"You might think that in these times, you would go into a sort of bunker mentality and just hope for a better day. That's not what's happening. He's trying very hard to keep the ship sailing forward in an important new direction," says cancer biologist Tyler Jacks of the Massachusetts Institute of Technology in Cambridge, a former graduate student in Varmus's lab who now chairs NCI's main advisory board. "Harold's chief characteristic is that he's always focused on the science (in the broadest sense) and his judgments reflect that perspective," writes Thomas Kelly, chief of basic research at the Memorial Sloan-Kettering Cancer Center in New York City, in an e-mail. That hasn't stopped grumbling in the community, however, that Varmus isn't doing enough to rescue foundering research labs.

    Although his brown hair has thinned more since his last tour at NIH, Varmus looks much the same: tall and slim, with a thick mustache and large, round wire-rimmed glasses. He still favors khaki pants and shirts without a tie. He often bikes his old route 12 miles to work from his apartment in Washington, D.C. But he now considers home to be Manhattan, where he lives with his wife in an apartment on the Upper West Side, not far from his two grown sons. The New York City area is also where he grew up, later went to medical school, and spent 10 years directing Sloan-Kettering between his two tours at NIH. He spends four long workdays in Bethesda—a "compressed week"—then often takes the train to New York City on Friday morning, or flies to his country home near Albany, to work remotely.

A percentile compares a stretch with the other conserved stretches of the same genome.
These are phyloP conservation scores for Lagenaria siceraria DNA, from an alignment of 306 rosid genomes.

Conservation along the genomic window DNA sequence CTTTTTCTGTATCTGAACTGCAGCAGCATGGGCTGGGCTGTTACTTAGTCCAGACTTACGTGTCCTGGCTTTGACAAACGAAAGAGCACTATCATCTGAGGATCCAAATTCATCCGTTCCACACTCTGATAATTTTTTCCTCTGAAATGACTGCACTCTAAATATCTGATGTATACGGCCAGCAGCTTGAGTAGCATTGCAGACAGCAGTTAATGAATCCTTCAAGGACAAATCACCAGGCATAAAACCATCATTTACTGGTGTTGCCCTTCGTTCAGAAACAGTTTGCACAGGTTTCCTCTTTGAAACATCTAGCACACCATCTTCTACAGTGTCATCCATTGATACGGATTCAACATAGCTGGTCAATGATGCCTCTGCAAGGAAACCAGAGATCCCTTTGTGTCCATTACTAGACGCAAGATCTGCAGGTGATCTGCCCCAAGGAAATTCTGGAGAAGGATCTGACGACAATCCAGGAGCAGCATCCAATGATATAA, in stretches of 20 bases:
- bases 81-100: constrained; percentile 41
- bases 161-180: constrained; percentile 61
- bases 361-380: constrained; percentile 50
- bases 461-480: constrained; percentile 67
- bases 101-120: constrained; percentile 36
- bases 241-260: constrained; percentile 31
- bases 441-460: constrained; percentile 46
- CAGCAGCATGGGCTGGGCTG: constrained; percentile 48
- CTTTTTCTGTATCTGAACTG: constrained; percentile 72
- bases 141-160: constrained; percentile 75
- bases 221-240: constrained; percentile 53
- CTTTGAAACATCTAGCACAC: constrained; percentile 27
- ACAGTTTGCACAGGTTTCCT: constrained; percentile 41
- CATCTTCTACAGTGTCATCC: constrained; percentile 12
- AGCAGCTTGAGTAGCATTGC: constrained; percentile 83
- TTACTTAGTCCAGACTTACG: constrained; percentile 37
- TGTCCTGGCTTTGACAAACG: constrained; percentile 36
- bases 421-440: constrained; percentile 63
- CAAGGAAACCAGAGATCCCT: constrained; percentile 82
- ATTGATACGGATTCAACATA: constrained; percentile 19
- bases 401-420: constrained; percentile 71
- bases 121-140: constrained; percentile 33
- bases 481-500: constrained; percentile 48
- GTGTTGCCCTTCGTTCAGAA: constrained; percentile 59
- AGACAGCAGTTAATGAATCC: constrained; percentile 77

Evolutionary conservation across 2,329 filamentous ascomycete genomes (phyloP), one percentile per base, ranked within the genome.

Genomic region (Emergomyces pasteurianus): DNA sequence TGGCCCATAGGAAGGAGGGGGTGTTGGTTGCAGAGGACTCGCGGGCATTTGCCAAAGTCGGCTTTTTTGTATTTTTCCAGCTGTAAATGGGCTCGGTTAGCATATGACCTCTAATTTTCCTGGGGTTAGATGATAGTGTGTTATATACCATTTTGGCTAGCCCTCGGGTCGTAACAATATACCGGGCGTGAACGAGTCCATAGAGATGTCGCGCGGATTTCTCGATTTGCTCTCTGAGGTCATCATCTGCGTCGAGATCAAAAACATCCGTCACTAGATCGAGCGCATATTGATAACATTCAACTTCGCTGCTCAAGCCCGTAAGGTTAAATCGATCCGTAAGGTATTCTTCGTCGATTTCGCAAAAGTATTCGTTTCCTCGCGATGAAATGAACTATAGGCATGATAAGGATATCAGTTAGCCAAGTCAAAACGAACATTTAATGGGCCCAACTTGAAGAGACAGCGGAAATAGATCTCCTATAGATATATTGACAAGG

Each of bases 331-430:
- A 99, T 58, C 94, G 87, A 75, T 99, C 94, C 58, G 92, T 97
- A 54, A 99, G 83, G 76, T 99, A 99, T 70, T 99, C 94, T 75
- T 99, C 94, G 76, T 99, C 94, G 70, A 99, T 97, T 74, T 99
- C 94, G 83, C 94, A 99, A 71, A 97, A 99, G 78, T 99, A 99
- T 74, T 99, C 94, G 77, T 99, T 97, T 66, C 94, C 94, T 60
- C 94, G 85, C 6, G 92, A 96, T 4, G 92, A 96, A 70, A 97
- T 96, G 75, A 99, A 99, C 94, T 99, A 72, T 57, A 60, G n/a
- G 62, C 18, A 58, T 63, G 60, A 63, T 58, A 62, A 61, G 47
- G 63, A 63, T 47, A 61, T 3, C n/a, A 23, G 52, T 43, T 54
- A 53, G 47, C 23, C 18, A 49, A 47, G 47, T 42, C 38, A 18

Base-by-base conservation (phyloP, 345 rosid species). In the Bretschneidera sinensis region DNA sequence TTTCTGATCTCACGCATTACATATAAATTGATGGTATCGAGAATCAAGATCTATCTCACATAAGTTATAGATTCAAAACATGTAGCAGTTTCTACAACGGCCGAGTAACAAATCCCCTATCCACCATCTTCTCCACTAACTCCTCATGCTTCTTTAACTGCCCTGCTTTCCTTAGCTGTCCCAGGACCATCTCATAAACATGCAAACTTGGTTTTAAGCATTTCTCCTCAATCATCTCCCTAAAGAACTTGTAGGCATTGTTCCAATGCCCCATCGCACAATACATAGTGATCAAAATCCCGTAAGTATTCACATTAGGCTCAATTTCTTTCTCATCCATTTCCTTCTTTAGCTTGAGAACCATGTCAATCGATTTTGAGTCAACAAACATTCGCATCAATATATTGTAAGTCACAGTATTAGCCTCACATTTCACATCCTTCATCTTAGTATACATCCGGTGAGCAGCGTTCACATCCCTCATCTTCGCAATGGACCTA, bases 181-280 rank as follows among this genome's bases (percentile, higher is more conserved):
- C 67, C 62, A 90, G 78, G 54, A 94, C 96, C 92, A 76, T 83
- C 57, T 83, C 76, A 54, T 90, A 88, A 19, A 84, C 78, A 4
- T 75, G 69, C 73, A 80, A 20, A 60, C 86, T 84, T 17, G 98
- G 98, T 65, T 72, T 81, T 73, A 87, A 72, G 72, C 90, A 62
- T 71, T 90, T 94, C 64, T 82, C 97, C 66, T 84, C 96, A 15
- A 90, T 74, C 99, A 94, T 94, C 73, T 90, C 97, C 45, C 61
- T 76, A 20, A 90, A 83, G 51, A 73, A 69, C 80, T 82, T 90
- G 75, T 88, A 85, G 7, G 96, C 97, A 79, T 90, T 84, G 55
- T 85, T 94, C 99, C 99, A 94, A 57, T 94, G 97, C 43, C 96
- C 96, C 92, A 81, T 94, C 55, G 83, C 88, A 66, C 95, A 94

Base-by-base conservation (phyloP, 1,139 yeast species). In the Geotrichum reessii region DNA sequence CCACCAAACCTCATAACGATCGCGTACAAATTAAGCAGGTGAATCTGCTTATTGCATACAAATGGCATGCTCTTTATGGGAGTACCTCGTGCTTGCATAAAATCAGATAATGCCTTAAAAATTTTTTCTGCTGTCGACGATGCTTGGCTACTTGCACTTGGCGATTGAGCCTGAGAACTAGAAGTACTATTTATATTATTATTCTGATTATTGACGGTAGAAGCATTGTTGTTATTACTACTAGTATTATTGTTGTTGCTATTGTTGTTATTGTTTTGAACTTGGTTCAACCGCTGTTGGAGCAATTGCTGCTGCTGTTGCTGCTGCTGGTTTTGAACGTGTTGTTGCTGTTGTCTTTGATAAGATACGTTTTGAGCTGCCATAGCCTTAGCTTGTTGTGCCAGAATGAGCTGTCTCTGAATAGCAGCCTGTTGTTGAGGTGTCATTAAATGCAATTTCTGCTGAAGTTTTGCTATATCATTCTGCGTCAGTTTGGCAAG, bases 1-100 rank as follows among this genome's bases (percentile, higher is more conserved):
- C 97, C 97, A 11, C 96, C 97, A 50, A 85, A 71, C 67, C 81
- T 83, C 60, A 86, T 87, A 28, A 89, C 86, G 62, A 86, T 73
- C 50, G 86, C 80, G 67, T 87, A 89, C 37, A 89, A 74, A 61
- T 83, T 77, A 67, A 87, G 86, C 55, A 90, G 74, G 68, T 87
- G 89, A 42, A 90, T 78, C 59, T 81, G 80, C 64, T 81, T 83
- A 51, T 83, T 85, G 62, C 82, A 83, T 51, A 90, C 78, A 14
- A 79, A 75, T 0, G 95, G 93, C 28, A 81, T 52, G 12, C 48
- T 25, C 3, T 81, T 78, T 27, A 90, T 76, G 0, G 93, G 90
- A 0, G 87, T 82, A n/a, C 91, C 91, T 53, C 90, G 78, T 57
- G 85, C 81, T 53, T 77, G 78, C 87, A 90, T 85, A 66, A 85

In a 1-hour interview in his office, where his staff members are scurrying around planning for the 1 October government shutdown that ended last week, Varmus is candid yet careful, and sometimes prickly. He notes that his middle name is misspelled in the Wikipedia entry someone wrote about him. (It is Eliot, not Elliot.) He alludes, as he often does in public meetings and speeches, to frustration with the government bureaucracy. He says he doesn't particularly want his age mentioned (he's 73) because he's now one of the oldest directors at NIH. But he notes that his "vitality," as he puts it, outstrips his age.

    Lure of science